BART fine for workers' deaths, supervisors outfox landlords, police tapes illuminate Nieto shooting, and the sorry state of public housing
BART FINED FOR WORKERS' DEATHS
The California Occupational Safety and Health Administration has fined Bay Area Rapid Transit for three "willful/serious" safety violations in connection with the death of two transit workers last October, saying BART is at fault due to a lack of safety measures.
"Safety standards are designed to save lives," acting Cal/OSHA chief Juliann Sum said in a statement, "and they were not followed."
The transit workers were killed in the final days of the BART strike. The accident claimed the lives of Christopher Sheppard, a BART manager and member of the AFSCME union, and Larry Daniels, a contractor, who had been inspecting a "dip in the rail" before they were hit by an oncoming train.
The workers were required to go through what's called a Simple Approval process to get permission to work on the track, but the OSHA citation seized on that process as a dangerous underlying factor in the fatal accident.
"Employer's control method, namely the 'Simple Approval' procedure, does not safeguard personnel working on tracks during railcar movement," the citation reads. "The employer allowed workers to conduct work on the railway tracks where trains were traveling. The employees had no warning that a train moving at more than 65 miles-per-hour was ... approaching the location where they were working."
BART General Manager Grace Crunican quickly issued a statement. "Passenger and employee safety is our top priority at BART," Crunican said. "BART has fundamentally upgraded its safety procedures with the implementation of an enhanced wayside safety program and a proposed budget investment of over $5 million." She added that Cal/OSHA considered the safety violations to be "abated" in light of these changes, "meaning that none ... pose continuing safety hazards."
Simple Approval has since been terminated, BART spokesperson Alicia Trost told the Guardian. "BART permanently eliminated Simple Approval immediately following the tragic deaths," she said. "We are also implementing the extra layers of protection for track workers."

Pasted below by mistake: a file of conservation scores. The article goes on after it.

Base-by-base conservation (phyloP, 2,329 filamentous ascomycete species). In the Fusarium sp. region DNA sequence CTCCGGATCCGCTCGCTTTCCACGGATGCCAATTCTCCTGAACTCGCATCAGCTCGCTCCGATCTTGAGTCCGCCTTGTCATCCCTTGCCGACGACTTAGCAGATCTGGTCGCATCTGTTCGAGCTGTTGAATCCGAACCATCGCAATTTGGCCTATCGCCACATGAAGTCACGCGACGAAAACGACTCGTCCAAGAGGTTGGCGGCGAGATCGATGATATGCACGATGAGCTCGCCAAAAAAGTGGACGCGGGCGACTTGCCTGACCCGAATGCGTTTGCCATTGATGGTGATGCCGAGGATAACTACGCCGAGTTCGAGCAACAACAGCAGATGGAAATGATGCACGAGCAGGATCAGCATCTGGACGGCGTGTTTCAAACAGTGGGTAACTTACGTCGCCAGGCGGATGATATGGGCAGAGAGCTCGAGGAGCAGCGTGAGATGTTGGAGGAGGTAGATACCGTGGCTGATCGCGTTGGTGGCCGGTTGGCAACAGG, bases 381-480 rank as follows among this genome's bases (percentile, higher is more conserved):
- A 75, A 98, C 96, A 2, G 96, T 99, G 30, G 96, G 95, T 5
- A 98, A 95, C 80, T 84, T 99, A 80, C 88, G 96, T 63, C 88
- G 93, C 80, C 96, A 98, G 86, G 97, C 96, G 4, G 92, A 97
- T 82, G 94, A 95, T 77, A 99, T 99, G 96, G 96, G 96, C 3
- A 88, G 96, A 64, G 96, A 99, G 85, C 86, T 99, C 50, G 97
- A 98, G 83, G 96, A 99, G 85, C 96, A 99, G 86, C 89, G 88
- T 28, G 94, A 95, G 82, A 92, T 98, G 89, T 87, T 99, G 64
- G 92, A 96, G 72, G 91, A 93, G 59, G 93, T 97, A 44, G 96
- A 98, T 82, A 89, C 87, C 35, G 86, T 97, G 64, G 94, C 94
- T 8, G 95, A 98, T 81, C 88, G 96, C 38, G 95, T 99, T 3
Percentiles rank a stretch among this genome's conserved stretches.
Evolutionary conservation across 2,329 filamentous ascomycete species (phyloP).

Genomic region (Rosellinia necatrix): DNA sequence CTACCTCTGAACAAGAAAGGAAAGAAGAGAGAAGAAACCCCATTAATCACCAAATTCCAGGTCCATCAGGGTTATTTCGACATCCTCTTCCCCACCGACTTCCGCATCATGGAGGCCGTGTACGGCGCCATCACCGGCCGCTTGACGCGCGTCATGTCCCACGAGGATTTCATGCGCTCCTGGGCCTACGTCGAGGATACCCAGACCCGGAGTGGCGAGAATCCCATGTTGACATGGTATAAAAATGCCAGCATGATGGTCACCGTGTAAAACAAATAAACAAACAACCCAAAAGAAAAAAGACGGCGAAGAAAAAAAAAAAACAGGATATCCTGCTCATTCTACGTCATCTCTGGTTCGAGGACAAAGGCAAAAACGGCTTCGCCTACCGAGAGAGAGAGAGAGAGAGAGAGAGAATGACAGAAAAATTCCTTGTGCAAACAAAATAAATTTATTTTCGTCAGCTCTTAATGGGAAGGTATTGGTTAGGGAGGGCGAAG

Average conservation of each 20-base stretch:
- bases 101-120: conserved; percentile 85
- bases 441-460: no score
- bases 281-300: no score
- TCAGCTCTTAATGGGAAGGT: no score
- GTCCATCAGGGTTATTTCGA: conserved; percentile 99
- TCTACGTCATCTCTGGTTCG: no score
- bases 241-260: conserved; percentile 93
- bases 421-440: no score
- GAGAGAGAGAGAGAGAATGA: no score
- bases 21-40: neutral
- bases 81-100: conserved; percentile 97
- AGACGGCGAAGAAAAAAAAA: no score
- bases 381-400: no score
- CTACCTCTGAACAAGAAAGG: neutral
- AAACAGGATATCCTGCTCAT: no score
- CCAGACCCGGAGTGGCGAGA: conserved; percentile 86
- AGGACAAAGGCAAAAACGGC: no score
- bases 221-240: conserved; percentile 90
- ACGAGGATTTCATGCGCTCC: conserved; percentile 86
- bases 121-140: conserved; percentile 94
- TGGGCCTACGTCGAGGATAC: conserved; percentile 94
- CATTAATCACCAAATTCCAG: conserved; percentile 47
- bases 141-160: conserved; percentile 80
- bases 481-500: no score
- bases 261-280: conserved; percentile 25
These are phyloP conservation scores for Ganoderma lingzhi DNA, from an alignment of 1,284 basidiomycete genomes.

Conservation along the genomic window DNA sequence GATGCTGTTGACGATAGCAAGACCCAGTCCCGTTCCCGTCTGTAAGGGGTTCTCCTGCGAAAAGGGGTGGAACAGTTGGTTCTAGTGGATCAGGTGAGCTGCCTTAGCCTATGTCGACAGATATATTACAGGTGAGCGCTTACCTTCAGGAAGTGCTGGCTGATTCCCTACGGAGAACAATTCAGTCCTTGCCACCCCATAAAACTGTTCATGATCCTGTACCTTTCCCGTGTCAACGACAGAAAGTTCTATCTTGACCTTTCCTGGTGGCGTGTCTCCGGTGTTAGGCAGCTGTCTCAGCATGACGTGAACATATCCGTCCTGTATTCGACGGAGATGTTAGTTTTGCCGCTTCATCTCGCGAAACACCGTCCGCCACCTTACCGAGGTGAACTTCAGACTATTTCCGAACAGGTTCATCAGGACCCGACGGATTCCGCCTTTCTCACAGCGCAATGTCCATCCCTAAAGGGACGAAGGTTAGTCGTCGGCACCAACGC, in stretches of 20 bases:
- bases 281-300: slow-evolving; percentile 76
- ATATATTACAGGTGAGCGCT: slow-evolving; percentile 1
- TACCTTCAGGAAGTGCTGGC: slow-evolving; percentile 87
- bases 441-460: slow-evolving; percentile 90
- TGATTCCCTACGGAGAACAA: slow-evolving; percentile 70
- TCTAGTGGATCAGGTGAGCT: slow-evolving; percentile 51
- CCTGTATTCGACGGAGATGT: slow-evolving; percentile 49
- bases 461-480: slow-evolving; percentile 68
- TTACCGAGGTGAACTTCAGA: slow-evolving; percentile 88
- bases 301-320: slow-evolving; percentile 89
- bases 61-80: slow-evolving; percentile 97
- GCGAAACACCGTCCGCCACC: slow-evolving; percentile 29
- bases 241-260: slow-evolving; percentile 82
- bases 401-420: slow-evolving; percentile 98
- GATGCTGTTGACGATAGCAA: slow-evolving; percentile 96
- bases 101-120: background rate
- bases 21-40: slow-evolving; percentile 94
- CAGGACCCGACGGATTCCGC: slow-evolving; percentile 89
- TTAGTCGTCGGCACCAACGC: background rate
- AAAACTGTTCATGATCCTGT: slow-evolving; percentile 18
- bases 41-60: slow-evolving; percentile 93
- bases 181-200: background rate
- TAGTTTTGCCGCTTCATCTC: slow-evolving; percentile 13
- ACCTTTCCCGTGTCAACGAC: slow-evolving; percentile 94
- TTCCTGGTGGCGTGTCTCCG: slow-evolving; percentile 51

Notably, the two workers were killed during BART management's attempt to train managers to operate trains during the strike, according to the National Transportation Safety Board, which continues to investigate the incident. (Joe Fitzgerald Rodriguez)
SORRY STATE OF PUBLIC HOUSING
Sup. London Breed has proposed setting aside city funding to renovate vacant and dilapidated public housing units, in an effort to quickly make housing available for homeless families in the face of a dire shortage.
At the April 15 Board of Supervisor's meeting, Breed cited an anticipated budget surplus and called for the Controller and City Attorney to begin drafting a supplemental budgetary appropriation of $2.6 million, for renovating 172 San Francisco Housing Authority units sitting vacant.
"There are over 40 public housing developments in San Francisco, and given the decades of mismanagement and financial neglect that public housing has endured, many units are currently not available for San Franciscans to live in," Breed said. "As we grapple with an unprecedented affordability crisis and an acute shortage of housing, particularly affordable housing, these fallow public housing units represent one of our best and cheapest opportunities to make housing available now." Breed, who represents District 5, previously lived in San Francisco public housing.
The Housing Authority receives its funding through the federal government, but spokesperson Rose Marie Dennis said those federal dollars don't stretch far enough for the agency to perform routine restoration of vacant units. "We have to work with the resources that we have," she said.